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I once argued with my communication professor when we were discussing a theory about the motives people use to communicate. It’s been a long time now, but the theory identified the different motives people use, and why, and how they communicate, etc. What I took issue with, was that this theory doesn’t measure motive by some objective means, but instead through self-report of the communicator. So my thought was, what if the communicator is identifying their motive as the most acceptable choice? Or, (gasp) doesn’t understand their true motive for communicating at that moment? Dr. Professor looked at me like I had three heads and his response was something like “Blah, blah, of course they know…blah, blah, who else would know…fade into the sound of Charlie Brown’s teacher…” Like it is totally outside the realm of possibility that a person not know something or cover up their true intentions.

Well, congratulate me because I just disproved (unproved?) a theory. I have been getting a People Magazine subscription for years now. My husband got it as a gift (and to save himself money on the cover price because I bought every issue) when we were first married and it has auto renewed itself every year for a decade. I would soooo look forward to this in my mailbox every week. I mean, the weeks it was late, I would all but go to the post office and rummage around in the bags. I remember once in grad school a classmate asked me why I read it. He was like, “no offense, but you don’t seem like the type.” And I was kind of embarrassed and I was trying to think of why I love it and I couldn’t really pinpoint the reason. I suggested out loud that I love the book and movie reviews, and the recipe and…everything seemed kind of lame when said out loud. Worst part is, I always skip the cover stories about Jennifer Aniston and Brangelina, or JLo, because I really couldn’t be bothered. So why did I like the magazine so much?

Now I finally know. I “inherited” the habit from my mother. Since I can remember, she read this magazine and would give it to me to read when she was finished. As soon as I was an adult, I started getting it myself, and we would call each other and trade stories we both had just read from the latest issue. When either of us was behind, we would say – “no spoilers!” but one of us would spoil it anyway, and the other still read the story. Since my mother is gone, I have been too busy to read anymore. I have a huge pile of them sitting by the bed that I never read. And yet, I keep them in order all neat, waiting patiently for me to get a moment. Then, whenever I have a moment I think of something better to do with that time. I’ve realized that I only read that magazine because of the part it played in my relationship with my mother. I thought I loved the magazine. Now, each issue is like an old episode of The Real Housewives of Wherever that stays on my DVR until the DVR fairy erases it to make room for something more interesting.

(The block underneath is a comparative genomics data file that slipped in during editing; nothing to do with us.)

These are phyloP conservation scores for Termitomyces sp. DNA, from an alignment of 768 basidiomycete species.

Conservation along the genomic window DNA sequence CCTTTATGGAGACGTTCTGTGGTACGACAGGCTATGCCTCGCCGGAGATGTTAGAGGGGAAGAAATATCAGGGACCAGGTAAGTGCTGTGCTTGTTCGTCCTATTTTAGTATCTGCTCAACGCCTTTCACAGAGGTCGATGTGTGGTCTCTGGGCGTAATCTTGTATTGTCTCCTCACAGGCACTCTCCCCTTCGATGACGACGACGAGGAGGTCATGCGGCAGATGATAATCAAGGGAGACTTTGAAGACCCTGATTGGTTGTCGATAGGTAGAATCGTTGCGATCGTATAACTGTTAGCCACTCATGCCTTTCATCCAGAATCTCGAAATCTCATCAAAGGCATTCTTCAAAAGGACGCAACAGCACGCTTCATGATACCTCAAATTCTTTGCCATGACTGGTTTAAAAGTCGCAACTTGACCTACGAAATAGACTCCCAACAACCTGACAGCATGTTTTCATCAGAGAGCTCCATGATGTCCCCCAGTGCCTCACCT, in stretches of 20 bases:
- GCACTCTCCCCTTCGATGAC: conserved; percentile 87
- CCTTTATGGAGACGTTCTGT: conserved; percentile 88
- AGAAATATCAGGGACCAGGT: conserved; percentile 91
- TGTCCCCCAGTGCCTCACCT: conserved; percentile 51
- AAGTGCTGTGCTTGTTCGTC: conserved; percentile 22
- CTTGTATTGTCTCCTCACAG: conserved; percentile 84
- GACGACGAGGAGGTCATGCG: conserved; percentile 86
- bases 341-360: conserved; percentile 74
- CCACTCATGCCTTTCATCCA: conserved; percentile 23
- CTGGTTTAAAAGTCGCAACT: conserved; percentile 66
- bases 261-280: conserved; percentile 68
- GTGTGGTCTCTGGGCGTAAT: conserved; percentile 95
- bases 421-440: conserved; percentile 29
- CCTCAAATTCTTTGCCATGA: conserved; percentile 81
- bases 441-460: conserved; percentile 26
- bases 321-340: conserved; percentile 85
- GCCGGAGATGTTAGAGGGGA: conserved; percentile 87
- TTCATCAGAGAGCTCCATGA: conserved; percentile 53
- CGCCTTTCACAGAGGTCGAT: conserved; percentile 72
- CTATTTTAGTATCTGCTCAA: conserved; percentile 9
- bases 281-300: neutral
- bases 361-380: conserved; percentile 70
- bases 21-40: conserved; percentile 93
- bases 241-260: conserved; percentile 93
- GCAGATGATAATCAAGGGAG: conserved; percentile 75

I’ve considered aloud that I will cancel the subscription, but I haven’t been able to bring myself to do it quite yet. Even my husband, who used to complain about the charge every time is like, “Don’t cancel, what if you miss it? It’s not that much.” Even he knows why this is an important decision for me. My point in all this is, I was right (big surprise) that we all don’t necessarily understand the motives we have when we communicate, or when we choose certain media to communicate through. So, in my free time, I believe I should write to a big communication journal, or send the Nobel committee an email or something. Debunking an old, well-supported theory has got to be big news, right? Message me now if you want an autograph of this post before the awards committee arrives, because then I will be way too busy.

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